Make Entity Framework 10x faster in 20 minutes

Databases grow alongside with business of our clients. It’s a widely known fact that load on systems emerged in production increases with time. Therefore, it could cause performance degradation. Another cause of performance degradation over time is change in business rules. It causes steep leap in load. SSD manufacturers are constantly inventing new technologies, and Microsoft offers for us memory-optimized tables since version 2014. Scalability of both solutions is limited in comparison with caching. It’s important to keep in mind that speeding up drives and increasing memory size doesn’t always provide desirable performance. Ever-growing load/business could be speeded up dramatically using caching of query results.

However, considering the most popular OLTP scenarios, a big obstacle emerges – lack in correct and accurate cache invalidation.

To tell the truth, high-level cache invalidation for MS SQL using SqlDependency is already presented. Unfortunately, this technology has not become widespread due to a plenty of limitations. If you are interested in such limitations here is an official list of them:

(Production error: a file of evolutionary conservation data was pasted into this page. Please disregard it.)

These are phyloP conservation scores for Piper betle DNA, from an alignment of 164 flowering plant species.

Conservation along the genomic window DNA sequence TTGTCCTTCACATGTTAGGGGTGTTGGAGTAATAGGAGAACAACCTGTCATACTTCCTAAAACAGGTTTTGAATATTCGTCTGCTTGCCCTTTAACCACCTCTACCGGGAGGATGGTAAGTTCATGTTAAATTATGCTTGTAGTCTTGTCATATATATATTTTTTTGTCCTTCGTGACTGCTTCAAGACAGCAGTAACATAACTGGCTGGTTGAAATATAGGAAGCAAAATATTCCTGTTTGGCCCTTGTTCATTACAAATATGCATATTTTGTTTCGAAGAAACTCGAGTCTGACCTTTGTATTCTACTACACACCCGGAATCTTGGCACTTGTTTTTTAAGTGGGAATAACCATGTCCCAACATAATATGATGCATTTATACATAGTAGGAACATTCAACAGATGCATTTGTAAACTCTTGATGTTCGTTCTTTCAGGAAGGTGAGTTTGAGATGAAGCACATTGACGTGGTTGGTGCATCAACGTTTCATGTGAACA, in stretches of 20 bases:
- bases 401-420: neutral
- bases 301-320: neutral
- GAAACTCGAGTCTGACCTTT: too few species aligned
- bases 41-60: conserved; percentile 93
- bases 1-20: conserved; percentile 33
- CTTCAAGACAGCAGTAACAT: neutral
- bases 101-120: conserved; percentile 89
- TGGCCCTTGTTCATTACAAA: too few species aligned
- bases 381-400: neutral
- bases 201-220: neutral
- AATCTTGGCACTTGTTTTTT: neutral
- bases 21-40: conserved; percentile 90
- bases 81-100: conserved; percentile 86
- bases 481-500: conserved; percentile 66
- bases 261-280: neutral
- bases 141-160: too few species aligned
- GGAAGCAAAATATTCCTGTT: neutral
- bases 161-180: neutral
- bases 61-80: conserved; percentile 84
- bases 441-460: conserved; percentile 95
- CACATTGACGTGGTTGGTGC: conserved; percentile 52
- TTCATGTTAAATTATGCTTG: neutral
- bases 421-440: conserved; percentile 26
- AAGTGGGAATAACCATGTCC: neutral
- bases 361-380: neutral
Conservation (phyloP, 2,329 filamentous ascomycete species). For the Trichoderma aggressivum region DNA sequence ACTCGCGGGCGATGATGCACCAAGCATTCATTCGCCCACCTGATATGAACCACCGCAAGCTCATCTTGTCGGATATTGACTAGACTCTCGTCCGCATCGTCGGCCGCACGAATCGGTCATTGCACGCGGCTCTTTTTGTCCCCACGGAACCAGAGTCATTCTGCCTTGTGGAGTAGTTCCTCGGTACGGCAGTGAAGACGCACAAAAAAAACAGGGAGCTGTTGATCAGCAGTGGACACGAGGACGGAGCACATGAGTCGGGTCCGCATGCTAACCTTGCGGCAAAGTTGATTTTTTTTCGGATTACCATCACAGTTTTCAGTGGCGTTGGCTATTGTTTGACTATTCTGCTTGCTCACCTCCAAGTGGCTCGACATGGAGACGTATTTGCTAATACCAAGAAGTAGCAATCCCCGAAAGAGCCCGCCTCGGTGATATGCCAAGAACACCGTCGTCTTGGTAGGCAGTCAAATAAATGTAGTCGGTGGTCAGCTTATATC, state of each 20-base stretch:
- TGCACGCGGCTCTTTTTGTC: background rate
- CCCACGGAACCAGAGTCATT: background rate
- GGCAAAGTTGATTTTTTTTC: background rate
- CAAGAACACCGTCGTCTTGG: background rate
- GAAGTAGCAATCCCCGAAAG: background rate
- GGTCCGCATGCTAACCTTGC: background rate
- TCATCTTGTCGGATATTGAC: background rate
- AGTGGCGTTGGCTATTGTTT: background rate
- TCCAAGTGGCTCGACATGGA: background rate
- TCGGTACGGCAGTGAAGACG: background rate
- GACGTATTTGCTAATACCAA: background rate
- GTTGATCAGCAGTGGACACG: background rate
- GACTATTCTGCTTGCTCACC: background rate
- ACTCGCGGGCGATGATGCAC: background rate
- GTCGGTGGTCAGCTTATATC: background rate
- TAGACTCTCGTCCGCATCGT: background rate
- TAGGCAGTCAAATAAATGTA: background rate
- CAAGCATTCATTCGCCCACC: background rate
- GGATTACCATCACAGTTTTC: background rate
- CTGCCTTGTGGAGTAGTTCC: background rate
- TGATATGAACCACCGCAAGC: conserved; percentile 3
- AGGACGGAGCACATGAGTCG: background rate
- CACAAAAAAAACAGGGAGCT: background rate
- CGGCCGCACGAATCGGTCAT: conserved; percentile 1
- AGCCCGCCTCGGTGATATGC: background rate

Let’s start to conquer the problem

Having been involved into solving performance issues caused by both reasons – growing of database and growing to complexity of queries according to changes in business rules, I would like to share my knowledge and experience in this field.

So, let’s take an example of a similar, but pretty simplified database structure.

In order not to weaken the performance you need to have a proper understanding of the customer’s business. Also, an access to the profiling and monitoring of the production systems would be mandatory.

Description of a real world problem

Before we meet db structure, let’s consider staff turnover. This index is usually the same for a particular industry. For instance, when it comes to retail industry, turnover might be about 1% a day. E.g. the client/organization with the 1000 employees on the payroll usually hires and fires 10 people a day. So, the tables on the diagram below change just 20 times a day in the scope of the organization above. Relatively, a cached query result should be refreshed from DB just 20 times a day. It is a breakthrough opportunity for us to implement invalidation of cache. Diagram is pretty simplified and contains only navigational and reverse properties required for reading comprehension of the query below.